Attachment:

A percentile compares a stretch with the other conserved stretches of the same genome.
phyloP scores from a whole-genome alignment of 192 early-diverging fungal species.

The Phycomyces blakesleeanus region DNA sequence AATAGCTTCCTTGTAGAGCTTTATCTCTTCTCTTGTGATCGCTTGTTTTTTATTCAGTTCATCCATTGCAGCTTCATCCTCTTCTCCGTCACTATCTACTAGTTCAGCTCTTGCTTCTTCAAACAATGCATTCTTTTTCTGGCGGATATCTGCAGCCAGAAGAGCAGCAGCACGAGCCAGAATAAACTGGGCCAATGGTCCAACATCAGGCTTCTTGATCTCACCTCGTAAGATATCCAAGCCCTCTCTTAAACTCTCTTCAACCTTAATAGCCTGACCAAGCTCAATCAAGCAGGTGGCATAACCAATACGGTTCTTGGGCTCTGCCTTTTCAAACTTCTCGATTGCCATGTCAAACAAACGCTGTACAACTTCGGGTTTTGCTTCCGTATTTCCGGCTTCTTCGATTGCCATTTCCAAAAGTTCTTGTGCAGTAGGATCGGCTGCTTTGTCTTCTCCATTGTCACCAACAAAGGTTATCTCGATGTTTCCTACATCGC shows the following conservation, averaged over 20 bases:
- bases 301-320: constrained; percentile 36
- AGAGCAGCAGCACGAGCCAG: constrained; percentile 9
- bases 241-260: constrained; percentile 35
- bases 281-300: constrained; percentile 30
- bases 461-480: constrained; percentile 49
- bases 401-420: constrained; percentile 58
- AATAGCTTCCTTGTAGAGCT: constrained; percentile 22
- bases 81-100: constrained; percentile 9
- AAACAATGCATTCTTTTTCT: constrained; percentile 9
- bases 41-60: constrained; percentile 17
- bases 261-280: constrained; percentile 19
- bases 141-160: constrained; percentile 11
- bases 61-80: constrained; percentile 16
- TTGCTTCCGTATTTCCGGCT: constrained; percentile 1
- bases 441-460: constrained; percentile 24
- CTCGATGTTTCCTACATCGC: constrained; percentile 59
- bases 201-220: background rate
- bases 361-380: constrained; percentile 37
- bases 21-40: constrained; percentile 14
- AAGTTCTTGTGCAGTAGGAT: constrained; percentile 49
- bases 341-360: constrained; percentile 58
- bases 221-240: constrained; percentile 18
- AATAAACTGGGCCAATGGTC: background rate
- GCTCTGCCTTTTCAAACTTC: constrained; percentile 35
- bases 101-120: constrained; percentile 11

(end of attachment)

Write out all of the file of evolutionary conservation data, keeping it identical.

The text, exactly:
A percentile compares a stretch with the other conserved stretches of the same genome.
phyloP scores from a whole-genome alignment of 192 early-diverging fungal species.

The Phycomyces blakesleeanus region DNA sequence AATAGCTTCCTTGTAGAGCTTTATCTCTTCTCTTGTGATCGCTTGTTTTTTATTCAGTTCATCCATTGCAGCTTCATCCTCTTCTCCGTCACTATCTACTAGTTCAGCTCTTGCTTCTTCAAACAATGCATTCTTTTTCTGGCGGATATCTGCAGCCAGAAGAGCAGCAGCACGAGCCAGAATAAACTGGGCCAATGGTCCAACATCAGGCTTCTTGATCTCACCTCGTAAGATATCCAAGCCCTCTCTTAAACTCTCTTCAACCTTAATAGCCTGACCAAGCTCAATCAAGCAGGTGGCATAACCAATACGGTTCTTGGGCTCTGCCTTTTCAAACTTCTCGATTGCCATGTCAAACAAACGCTGTACAACTTCGGGTTTTGCTTCCGTATTTCCGGCTTCTTCGATTGCCATTTCCAAAAGTTCTTGTGCAGTAGGATCGGCTGCTTTGTCTTCTCCATTGTCACCAACAAAGGTTATCTCGATGTTTCCTACATCGC shows the following conservation, averaged over 20 bases:
- bases 301-320: constrained; percentile 36
- AGAGCAGCAGCACGAGCCAG: constrained; percentile 9
- bases 241-260: constrained; percentile 35
- bases 281-300: constrained; percentile 30
- bases 461-480: constrained; percentile 49
- bases 401-420: constrained; percentile 58
- AATAGCTTCCTTGTAGAGCT: constrained; percentile 22
- bases 81-100: constrained; percentile 9
- AAACAATGCATTCTTTTTCT: constrained; percentile 9
- bases 41-60: constrained; percentile 17
- bases 261-280: constrained; percentile 19
- bases 141-160: constrained; percentile 11
- bases 61-80: constrained; percentile 16
- TTGCTTCCGTATTTCCGGCT: constrained; percentile 1
- bases 441-460: constrained; percentile 24
- CTCGATGTTTCCTACATCGC: constrained; percentile 59
- bases 201-220: background rate
- bases 361-380: constrained; percentile 37
- bases 21-40: constrained; percentile 14
- AAGTTCTTGTGCAGTAGGAT: constrained; percentile 49
- bases 341-360: constrained; percentile 58
- bases 221-240: constrained; percentile 18
- AATAAACTGGGCCAATGGTC: background rate
- GCTCTGCCTTTTCAAACTTC: constrained; percentile 35
- bases 101-120: constrained; percentile 11